In this report, we illustrate the considerable impact of researcher degrees of freedom with respect to exclusion of participants in paradimgs with a learning element. We illustrate this empirically through case examples from human fear conditioning research where the exclusion of ‘non-learners’ and ‘non-responders’ is common-despite a lack of consensus on how to define these groups. We illustrate the substantial heterogeneity in exclusion criteria based on a systematic literature search and highlight potential problems and pitfalls of different definitions through case examples based on re-analyses of existing data sets. Based on this, we propose a consensus on evidence-based rather than idiosyncratic criteria including clear guidelines on reporting details. Taken together, we illustrate how flexibility in data collection and analysis can be avoided, which will benefit the robustness and replicability of research findings and can be expected to be applicable to other fields of research that involve a learning element.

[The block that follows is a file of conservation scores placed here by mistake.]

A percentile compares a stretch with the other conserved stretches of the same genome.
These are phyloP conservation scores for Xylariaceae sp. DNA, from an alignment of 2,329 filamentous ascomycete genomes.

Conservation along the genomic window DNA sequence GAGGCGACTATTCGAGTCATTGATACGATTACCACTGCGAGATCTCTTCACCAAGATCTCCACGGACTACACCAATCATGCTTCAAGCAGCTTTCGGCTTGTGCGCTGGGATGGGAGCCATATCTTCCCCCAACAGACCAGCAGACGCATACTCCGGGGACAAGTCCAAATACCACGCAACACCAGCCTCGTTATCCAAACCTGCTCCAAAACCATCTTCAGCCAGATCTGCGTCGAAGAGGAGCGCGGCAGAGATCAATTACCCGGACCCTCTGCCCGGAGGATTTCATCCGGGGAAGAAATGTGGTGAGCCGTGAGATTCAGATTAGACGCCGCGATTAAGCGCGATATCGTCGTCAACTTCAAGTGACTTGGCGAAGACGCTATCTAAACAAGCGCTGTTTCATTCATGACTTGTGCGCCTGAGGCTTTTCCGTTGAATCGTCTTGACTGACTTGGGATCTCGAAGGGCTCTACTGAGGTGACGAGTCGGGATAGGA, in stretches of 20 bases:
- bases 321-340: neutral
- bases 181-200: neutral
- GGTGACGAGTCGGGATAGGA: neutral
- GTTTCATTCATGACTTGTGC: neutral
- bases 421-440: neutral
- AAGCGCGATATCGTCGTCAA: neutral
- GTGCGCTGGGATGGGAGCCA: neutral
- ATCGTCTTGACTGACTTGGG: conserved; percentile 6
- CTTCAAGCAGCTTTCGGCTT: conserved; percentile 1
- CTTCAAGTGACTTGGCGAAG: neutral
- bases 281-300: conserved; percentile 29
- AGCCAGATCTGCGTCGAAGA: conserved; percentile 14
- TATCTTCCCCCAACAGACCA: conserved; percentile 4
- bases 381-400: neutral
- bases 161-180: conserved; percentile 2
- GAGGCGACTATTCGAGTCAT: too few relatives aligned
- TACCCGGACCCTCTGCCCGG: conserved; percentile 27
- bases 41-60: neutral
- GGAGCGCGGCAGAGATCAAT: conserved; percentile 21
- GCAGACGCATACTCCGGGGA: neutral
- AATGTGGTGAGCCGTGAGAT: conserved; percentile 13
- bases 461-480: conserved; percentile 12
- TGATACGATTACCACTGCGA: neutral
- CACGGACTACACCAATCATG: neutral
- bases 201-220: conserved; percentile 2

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Journal eLife
Lonsdorf, T.B. (Tina B.), Klingelhöfer-Jens, M. (Maren), Andreatta, M. (Marta), Beckers, T. (Tom), Chalkia, A. (Anastasia), Gerlicher, A. (Anna), … Merz, C.J. (Christian J.). (2019). Navigating the garden of forking paths for data exclusions in fear conditioning research. eLife, 8. doi:10.7554/eLife.52465